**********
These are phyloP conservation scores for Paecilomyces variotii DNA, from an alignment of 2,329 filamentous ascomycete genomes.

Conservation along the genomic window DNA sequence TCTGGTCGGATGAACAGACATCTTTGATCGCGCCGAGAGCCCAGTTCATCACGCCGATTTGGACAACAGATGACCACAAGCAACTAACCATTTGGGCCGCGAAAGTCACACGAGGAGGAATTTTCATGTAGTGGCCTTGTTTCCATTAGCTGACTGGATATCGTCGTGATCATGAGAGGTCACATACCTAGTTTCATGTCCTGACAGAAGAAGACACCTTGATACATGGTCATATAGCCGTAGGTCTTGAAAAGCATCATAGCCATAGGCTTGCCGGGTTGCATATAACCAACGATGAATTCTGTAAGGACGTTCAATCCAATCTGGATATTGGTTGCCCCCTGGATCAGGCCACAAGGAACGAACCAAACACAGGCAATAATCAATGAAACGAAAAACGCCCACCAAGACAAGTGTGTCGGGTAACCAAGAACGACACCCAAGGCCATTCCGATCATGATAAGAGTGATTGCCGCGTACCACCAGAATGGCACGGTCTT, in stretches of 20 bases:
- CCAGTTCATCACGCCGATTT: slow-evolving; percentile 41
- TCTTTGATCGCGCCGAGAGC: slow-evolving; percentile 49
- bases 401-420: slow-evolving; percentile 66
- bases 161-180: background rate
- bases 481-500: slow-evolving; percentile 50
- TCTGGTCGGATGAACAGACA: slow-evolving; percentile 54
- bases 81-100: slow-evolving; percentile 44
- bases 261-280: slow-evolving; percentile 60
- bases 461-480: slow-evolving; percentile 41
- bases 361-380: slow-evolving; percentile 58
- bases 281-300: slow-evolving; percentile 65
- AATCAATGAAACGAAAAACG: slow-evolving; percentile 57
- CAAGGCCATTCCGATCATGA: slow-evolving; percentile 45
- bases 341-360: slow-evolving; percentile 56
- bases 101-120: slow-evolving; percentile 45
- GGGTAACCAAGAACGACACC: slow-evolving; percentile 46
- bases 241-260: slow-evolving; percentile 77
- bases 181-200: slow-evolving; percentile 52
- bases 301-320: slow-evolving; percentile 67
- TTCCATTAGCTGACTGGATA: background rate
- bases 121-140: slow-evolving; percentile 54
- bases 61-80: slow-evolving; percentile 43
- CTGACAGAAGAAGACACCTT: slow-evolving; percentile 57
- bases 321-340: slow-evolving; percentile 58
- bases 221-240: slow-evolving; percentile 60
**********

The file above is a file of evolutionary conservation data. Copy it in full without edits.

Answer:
These are phyloP conservation scores for Paecilomyces variotii DNA, from an alignment of 2,329 filamentous ascomycete genomes.

Conservation along the genomic window DNA sequence TCTGGTCGGATGAACAGACATCTTTGATCGCGCCGAGAGCCCAGTTCATCACGCCGATTTGGACAACAGATGACCACAAGCAACTAACCATTTGGGCCGCGAAAGTCACACGAGGAGGAATTTTCATGTAGTGGCCTTGTTTCCATTAGCTGACTGGATATCGTCGTGATCATGAGAGGTCACATACCTAGTTTCATGTCCTGACAGAAGAAGACACCTTGATACATGGTCATATAGCCGTAGGTCTTGAAAAGCATCATAGCCATAGGCTTGCCGGGTTGCATATAACCAACGATGAATTCTGTAAGGACGTTCAATCCAATCTGGATATTGGTTGCCCCCTGGATCAGGCCACAAGGAACGAACCAAACACAGGCAATAATCAATGAAACGAAAAACGCCCACCAAGACAAGTGTGTCGGGTAACCAAGAACGACACCCAAGGCCATTCCGATCATGATAAGAGTGATTGCCGCGTACCACCAGAATGGCACGGTCTT, in stretches of 20 bases:
- CCAGTTCATCACGCCGATTT: slow-evolving; percentile 41
- TCTTTGATCGCGCCGAGAGC: slow-evolving; percentile 49
- bases 401-420: slow-evolving; percentile 66
- bases 161-180: background rate
- bases 481-500: slow-evolving; percentile 50
- TCTGGTCGGATGAACAGACA: slow-evolving; percentile 54
- bases 81-100: slow-evolving; percentile 44
- bases 261-280: slow-evolving; percentile 60
- bases 461-480: slow-evolving; percentile 41
- bases 361-380: slow-evolving; percentile 58
- bases 281-300: slow-evolving; percentile 65
- AATCAATGAAACGAAAAACG: slow-evolving; percentile 57
- CAAGGCCATTCCGATCATGA: slow-evolving; percentile 45
- bases 341-360: slow-evolving; percentile 56
- bases 101-120: slow-evolving; percentile 45
- GGGTAACCAAGAACGACACC: slow-evolving; percentile 46
- bases 241-260: slow-evolving; percentile 77
- bases 181-200: slow-evolving; percentile 52
- bases 301-320: slow-evolving; percentile 67
- TTCCATTAGCTGACTGGATA: background rate
- bases 121-140: slow-evolving; percentile 54
- bases 61-80: slow-evolving; percentile 43
- CTGACAGAAGAAGACACCTT: slow-evolving; percentile 57
- bases 321-340: slow-evolving; percentile 58
- bases 221-240: slow-evolving; percentile 60